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You are not nearly scared enough

Postby holley on Thu Dec 04, 2014 7:15 am

http://www.foreignpolicy.com/articles/2 ... a_outbreak

"Let's be clear: Absolutely no drug or vaccine has been proven effective against the Ebola virus in human beings. To date, only one person -- Dr. Kent Brantly -- has apparently recovered after receiving one of the three prominent putative drugs, and there is no proof that the drug was key to his improvement. None of the potential vaccines has even undergone Phase One safety trials in humans, though at least two are scheduled to enter that stage before December of this year. And Phase One is the swiftest, easiest part of new vaccine trials -- the two stages of clinical trials aimed at proving that vaccines actually work will be difficult, if not impossible, to ethically and safely execute. If one of the vaccines is ready to be used in Africa sometime in 2015, the measure will be executed without prior evidence that it can work, which in turn will require massive public education to ensure that people who receive the vaccination do not change their behaviors in ways that might put them in contact with Ebola -- because they mistakenly believe they are immune to the virus."
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No need to panic....but we need to get going

Postby holley on Fri Jun 05, 2015 1:58 pm

"In 2014, the world avoided a global outbreak of Ebola, thanks to thousands of selfless health workers — plus, frankly, some very good luck. In hindsight, we know what we should have done better. So, now's the time, Bill Gates suggests, to put all our good ideas into practice, from scenario planning to vaccine research to health worker training. As he says, "There's no need to panic ... but we need to get going."

https://us-mg6.mail.yahoo.com/neo/launc ... #872007818
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c'est les microbes qui auront le dernier mot."

Postby holley on Mon May 15, 2017 2:00 pm

By Jason Beaubien

"Gentlemen, it is the microbes who will have the last word."

That comment from 19th century disease fighter Louis Pasteur is not what you'd expect to see at the start of a report from some of the world's top public health officials. But the report itself has a stinging message: We're not prepared for the next coming plague or pandemic — or HIV 2.0.

That report, titled "The Neglected Dimension of Global Security," comes from a commission put together last year by the National Academy of Medicine.

The commission says future pandemics have the potential to kill millions and cause economic losses in the trillions of dollars.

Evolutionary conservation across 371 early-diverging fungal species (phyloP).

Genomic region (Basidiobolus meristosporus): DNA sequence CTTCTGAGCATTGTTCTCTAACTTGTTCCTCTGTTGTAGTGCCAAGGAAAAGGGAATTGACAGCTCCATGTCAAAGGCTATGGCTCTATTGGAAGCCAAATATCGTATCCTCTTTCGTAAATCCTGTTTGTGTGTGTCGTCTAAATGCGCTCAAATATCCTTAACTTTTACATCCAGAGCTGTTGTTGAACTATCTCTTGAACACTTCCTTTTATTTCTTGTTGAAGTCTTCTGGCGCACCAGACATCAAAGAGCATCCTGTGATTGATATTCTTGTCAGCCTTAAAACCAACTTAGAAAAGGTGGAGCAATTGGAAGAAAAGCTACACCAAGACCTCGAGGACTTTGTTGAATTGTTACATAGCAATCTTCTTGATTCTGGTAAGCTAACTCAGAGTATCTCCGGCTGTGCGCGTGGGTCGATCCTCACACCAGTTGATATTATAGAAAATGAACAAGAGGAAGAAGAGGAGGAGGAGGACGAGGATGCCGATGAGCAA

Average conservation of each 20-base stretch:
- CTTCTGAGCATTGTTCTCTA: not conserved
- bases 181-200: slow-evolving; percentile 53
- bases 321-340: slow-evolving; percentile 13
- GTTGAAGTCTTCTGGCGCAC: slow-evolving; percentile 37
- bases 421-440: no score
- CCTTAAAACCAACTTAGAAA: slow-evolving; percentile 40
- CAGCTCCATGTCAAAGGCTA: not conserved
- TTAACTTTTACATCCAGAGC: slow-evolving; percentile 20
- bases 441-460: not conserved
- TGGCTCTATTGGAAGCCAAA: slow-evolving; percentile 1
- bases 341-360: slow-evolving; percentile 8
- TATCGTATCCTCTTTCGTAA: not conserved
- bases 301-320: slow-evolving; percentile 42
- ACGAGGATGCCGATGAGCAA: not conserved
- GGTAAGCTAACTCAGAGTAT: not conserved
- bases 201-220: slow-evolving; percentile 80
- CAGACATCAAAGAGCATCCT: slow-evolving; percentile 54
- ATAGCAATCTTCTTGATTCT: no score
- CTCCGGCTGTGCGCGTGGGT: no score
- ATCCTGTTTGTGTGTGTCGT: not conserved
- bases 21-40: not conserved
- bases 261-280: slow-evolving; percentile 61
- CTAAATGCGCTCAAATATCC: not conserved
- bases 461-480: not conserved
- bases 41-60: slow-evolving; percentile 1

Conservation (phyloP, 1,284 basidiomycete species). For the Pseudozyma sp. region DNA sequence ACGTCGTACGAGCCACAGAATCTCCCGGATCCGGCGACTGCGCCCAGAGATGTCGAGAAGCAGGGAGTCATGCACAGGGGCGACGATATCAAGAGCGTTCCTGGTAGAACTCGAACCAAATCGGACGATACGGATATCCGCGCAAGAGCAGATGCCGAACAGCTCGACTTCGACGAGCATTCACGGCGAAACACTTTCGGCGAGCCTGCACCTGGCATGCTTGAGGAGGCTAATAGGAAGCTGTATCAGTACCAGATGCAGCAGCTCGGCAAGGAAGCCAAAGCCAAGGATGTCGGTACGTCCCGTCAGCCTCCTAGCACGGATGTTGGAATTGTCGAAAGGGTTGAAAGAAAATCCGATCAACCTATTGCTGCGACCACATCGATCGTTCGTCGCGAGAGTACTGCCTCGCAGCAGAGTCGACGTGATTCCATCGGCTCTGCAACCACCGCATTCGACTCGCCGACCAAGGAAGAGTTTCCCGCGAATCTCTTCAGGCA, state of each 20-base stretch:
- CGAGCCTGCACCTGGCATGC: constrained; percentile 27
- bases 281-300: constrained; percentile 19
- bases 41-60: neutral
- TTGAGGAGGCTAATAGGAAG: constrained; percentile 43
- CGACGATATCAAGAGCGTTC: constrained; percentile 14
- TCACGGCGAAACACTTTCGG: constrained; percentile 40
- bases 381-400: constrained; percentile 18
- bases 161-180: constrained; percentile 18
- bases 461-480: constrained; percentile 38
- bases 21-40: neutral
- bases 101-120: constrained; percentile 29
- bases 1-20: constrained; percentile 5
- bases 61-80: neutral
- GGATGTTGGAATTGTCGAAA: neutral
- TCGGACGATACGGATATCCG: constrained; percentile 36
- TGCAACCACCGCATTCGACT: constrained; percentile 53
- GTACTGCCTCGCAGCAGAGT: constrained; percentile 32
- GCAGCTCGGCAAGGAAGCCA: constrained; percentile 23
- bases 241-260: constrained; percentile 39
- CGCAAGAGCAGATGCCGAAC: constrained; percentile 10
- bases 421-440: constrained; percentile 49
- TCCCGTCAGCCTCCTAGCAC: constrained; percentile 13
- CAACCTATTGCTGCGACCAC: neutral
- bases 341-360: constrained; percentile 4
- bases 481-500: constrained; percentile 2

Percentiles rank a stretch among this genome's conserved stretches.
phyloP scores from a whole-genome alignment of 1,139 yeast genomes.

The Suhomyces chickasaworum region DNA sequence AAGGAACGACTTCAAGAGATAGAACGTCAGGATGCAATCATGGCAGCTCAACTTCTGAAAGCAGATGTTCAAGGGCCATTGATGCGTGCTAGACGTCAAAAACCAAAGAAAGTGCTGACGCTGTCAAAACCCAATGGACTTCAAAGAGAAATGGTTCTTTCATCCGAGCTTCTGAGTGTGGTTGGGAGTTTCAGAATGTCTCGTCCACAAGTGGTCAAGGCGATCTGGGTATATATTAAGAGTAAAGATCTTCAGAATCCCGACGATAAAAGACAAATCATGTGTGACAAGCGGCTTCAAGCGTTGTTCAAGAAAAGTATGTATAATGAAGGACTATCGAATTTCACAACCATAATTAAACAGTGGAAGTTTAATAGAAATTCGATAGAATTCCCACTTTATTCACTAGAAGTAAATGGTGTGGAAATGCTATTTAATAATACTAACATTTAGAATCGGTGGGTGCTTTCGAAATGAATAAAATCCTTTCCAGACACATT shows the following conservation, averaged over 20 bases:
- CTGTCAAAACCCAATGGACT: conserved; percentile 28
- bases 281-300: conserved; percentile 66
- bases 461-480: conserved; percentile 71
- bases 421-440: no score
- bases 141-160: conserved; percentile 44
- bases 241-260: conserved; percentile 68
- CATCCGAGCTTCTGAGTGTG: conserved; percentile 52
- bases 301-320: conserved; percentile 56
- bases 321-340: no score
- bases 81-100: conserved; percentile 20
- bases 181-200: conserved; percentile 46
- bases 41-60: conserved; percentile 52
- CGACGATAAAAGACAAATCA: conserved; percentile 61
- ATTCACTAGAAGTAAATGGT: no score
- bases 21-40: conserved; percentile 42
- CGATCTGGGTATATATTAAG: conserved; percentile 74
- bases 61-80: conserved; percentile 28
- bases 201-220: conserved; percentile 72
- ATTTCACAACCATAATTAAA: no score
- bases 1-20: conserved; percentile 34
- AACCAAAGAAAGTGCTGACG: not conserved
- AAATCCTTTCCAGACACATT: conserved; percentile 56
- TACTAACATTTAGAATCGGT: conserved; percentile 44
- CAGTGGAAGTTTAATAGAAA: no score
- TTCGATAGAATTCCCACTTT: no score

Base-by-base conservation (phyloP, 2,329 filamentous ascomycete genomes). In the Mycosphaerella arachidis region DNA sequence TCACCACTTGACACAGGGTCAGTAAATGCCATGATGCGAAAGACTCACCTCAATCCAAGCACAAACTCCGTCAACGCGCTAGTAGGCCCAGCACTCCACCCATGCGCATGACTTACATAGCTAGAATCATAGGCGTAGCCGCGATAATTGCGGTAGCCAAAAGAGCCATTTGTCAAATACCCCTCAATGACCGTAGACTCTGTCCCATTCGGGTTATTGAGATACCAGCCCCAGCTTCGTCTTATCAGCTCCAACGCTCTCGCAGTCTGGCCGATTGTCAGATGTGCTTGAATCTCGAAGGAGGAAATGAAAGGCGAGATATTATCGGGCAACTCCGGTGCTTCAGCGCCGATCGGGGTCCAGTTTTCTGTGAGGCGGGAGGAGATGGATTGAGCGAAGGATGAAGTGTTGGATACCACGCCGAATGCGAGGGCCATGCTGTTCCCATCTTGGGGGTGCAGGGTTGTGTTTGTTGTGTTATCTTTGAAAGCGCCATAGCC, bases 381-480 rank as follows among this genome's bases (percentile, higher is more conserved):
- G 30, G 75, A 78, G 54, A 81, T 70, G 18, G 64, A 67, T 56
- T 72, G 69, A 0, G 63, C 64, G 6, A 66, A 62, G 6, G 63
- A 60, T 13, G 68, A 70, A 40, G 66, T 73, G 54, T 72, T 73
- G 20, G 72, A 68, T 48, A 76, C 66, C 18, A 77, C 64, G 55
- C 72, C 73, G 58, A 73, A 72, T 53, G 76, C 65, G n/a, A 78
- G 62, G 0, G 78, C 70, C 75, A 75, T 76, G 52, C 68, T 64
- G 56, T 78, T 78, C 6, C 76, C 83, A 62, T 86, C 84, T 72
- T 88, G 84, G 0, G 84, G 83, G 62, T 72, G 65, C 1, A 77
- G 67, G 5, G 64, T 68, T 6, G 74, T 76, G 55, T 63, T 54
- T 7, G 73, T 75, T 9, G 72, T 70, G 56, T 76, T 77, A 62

"Pandemics represent a real threat to human security," says Peter Sands, the chair of the Commission on a Global Health Risk Framework for the Future. "They will happen and we need to be able to contain them."

The report predicts that new diseases will emerge even faster in the 21st century than they did in the 19th.
The commission of 17 public health officials from around the globe sums it up this way: "A range of factors, including increasing population, economic globalization, environmental degradation and ever increasing human interaction around the globe are changing the dynamics of infectious disease."

Sands says the Ebola outbreak of 2014-15 was a wake-up call. It showed that the world is not prepared to deal with a rapidly spreading disease.

"The alerts were raised too slowly. Local health systems were quickly overwhelmed. The international response was slow and clumsy," he says. "We lacked many of the medical products we needed, either therapeutic or vaccination or indeed even effective diagnostics."

This report argues that the world needs to better position itself for the next pandemics.

If the world were to invest roughly $4.5 billion a year, the authors estimate economic losses of $60 billion a year from future pandemics could be avoided.

The bulk of the money would go to bolster health care systems in low- and middle-income countries. An additional $1 billion would be poured into medical research for potentially dangerous diseases.

If an outbreak like the Spanish flu of 1918, which killed more than 50 million, were to happen today, the economic damage would be in the trillions of dollars. And the psychological toll could make things worse. Sands says news of a deadly, highly contagious pathogen could prompt people all over the world to panic.